Faith-based Approaches to Preventing LGBTQia Youth Suicide

Faith communities and faith leaders have a unique opportunity to help prevent LGBTQia youth suicide in their churches and houses of worship as well as in their broader neighborhoods and communities. 

Clergy, faith leaders and members can play a unique and vital role in helping the LGBTQia youth in their churches and faith communities to not only survive but thrive. The religious and community authority of faith leaders is one of the most important determinants of acceptance of LGBTQia people in homes, families, schools and communities and is the key to LGBTQ youth suicide prevention within a faith community or church.   

This faith-based suicide prevention guide, an excerpt from Faith Forward: Faith-based Approaches to Preventing and Addressing LGBTQ Youth Suicide and Homelessness, provides tips as well as in-depth information for faith leaders of both traditional and LGBTQ affirming faith traditions. Click to view or download pdf.

Ten quick tips for your church or faith-based organization

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From the Forward:

Throughout history, human beings have found ways to reach beyond themselves through spiritual expression. There is a longing within people to connect with the Divine, what some call the “Godshaped hole.” This longing often results in a person being part of a faith tradition or religion, perhaps as an active member of a church, synagogue, faith or religious community. Or for others, their spirituality is expressed in other ways, by connection with nature, yoga or meditation.

Like expressions of personality, expressions of spirituality are varied. Lesbian, bisexual, gay, transgender, queer and questioning, intersex, and asexual people (LGBTQia) are often assumed to not be religious or have a spiritual practice, and in fact, are too often told that because they are LGBTQia faith isn’t an option for them. Some LGBTQia people are excluded from religious rites and services, and in some instances, told outright that “God hates you.”

Despite pressures, many LGBTQia people continue to have faith and spiritual practices, to attend religious services, even pursue callings to ministry and missionary work. For these LGBTQia people, faith is important to them, yet that very faith can contribute to feelings of distress, even thoughts of suicide.

Religious expression has been shown to have many health benefits, even to the point of helping to prevent suicide, yet those protective benefits of faith don’t always extend to LGBTQia people. For LGBTQia youth who are either drawn to attend religious services and to be part of a faith community, or for those youth who are part of a family that is religious, the religious environment can help to affirm and protect them, or it can cause distress and negative health outcomes, even increased suicidality.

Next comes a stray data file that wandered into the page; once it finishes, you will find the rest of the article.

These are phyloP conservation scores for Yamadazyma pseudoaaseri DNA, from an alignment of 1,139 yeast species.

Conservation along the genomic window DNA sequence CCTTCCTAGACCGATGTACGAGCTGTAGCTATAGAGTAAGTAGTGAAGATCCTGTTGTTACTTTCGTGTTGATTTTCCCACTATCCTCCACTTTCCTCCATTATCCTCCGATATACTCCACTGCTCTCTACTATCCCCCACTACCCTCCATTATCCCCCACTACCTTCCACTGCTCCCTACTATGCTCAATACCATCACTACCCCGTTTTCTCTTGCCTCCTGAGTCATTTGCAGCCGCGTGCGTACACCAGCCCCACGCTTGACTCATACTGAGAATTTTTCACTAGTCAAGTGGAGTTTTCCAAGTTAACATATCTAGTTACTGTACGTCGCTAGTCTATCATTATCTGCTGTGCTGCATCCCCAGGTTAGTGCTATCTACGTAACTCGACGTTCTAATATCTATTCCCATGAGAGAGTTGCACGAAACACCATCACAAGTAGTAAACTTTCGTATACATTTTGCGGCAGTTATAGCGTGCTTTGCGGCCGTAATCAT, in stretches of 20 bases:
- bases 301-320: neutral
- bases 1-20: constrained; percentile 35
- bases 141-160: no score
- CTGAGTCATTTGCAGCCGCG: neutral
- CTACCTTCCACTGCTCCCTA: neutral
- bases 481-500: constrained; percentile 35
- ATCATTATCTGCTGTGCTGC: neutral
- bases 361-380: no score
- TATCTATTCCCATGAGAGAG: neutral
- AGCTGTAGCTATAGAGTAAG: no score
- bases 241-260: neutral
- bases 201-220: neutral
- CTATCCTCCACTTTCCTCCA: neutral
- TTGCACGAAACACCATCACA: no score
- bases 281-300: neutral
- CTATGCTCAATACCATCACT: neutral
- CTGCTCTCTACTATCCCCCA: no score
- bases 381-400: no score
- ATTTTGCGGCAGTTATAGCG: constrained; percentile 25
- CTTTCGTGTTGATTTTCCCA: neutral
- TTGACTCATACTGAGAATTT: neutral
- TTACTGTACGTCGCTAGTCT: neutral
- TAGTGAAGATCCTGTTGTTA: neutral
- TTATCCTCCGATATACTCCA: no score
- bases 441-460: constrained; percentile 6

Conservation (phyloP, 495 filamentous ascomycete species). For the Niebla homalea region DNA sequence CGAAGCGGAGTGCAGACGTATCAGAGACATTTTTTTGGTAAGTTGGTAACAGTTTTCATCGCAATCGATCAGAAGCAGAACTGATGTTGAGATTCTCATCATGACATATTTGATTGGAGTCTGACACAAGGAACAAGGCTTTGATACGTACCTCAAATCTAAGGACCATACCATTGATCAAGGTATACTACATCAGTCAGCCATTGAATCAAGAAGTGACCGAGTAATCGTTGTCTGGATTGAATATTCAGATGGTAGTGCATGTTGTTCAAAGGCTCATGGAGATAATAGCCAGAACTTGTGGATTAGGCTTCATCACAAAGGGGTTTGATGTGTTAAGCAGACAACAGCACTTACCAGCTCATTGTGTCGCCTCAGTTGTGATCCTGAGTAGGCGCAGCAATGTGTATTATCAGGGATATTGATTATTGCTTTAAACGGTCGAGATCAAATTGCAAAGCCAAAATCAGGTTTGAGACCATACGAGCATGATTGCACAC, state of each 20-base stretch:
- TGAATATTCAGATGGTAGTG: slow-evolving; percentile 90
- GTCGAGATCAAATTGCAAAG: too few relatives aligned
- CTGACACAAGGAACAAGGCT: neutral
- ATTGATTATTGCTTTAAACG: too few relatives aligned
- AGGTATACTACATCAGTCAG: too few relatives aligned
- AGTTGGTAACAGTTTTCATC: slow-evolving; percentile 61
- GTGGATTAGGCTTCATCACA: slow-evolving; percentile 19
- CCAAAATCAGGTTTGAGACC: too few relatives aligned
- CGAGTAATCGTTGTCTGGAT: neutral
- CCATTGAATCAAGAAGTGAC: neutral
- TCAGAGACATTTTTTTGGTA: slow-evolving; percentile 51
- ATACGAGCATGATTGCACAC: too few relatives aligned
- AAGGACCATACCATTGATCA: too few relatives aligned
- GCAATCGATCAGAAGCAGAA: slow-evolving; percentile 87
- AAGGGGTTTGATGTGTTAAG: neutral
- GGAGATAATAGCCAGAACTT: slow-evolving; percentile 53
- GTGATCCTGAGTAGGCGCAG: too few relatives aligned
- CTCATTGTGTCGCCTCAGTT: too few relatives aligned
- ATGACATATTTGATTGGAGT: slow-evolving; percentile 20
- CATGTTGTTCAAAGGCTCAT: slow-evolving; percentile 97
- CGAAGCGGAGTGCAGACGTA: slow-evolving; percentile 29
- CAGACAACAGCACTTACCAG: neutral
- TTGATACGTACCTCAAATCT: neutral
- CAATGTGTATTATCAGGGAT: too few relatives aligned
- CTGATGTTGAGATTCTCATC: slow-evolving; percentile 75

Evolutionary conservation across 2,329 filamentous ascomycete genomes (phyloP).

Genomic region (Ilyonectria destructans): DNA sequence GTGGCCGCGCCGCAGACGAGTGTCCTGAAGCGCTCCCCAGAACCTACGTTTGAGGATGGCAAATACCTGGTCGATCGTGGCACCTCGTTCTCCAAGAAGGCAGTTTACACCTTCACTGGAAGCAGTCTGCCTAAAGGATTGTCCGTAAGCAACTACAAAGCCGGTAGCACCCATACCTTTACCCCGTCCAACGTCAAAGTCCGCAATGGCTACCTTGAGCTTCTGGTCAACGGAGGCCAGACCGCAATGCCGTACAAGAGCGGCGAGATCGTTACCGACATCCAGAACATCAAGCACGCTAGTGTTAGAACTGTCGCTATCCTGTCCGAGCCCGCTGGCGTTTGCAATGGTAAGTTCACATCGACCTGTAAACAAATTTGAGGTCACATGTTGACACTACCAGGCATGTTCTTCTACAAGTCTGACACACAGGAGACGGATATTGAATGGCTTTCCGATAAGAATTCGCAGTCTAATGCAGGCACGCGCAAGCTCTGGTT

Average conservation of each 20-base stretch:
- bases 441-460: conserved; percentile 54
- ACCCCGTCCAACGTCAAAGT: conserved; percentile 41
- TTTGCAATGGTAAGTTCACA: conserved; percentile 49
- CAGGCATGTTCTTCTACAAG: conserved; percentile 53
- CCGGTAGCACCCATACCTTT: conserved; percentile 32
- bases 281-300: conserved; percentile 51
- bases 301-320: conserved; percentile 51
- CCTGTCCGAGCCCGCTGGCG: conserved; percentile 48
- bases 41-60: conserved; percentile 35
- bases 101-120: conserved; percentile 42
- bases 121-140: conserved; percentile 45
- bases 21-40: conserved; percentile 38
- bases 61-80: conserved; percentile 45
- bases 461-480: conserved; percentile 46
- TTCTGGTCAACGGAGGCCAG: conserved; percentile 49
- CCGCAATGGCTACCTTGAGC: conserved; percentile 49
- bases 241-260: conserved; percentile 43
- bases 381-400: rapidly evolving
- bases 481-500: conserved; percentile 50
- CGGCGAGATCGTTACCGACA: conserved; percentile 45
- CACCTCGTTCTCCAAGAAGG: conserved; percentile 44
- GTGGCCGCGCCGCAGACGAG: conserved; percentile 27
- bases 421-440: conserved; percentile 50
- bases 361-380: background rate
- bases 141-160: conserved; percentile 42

Sobering data:

• Every 15 minutes someone in the U.S. takes his or her own life. And for every one suicide, there are 25 attempts.
• Suicide is the 2nd leading cause of death among young people ages 10 to 24.
• LGB youth seriously contemplate suicide at almost three times the rate of heterosexual youth.

Faith can help

Religion has been shown to be a protective factor: “Religious affiliation does not necessarily protect against suicidal ideation, but does protect against suicide attempts...and possibly protects against suicide.”

But not always

Suicidal lesbian, gay and bisexual people who seek help from religious based counselors or providers are more likely to attempt suicide. “Compared with individuals who did not seek help at all, those who sought help from a religious or spiritual advisor were more likely later to attempt suicide.”

Studies also show that very religious LGBTQia people are at a greater risk for suicide, and in fact attempt suicide more often than peers over their lifespan. “Religion-based services for mental health and suicide prevention may not benefit gay/lesbian, bisexual, or questioning individuals. Religion-based service providers should actively assure their services are open and supportive of gay/lesbian, bisexual, or questioning individuals.”

With those facts in mind, how can clergy, faith leaders, members of churches and religious organizations help to prevent LGBTQia youth suicide in their congregations and communities?

This guide has strategies that can help, with quick tips that are linked to in-depth information and background materials:

Chapter 1: The Need
Chapter 2: Faith-based Approaches for Suicide Prevention (General)
Section 1: In-depth Resources
Chapter 3: Traditional Faiths and Prevention of LGBTQ Youth Suicide
Section 1: In-depth Resources
Chapter 4: Affirming Faiths and Prevention of LGBTQ Youth Suicide
Section 1: In-depth Resources
Chapter 5: LGBTQ Suicide Prevention Resources
Section 1: Additional LGBTQ Resources
Section 2: Affirming Faith Organizations
Chapter 6: LGBTQ Trainings and Information
Section 1: LGBTQ Terms
Section 2: Intersex
Section 3: Transgender
Section 4: Gender Pronouns
Section 5: Gender Dysphoria
Section 6: Gender Expression
Section 7: Asexuality, Scopes of Attraction
Section 8: For Educators
Section 9: GSAs
Chapter 7: Signs, Risks and What to Do

Click to view or download pdf.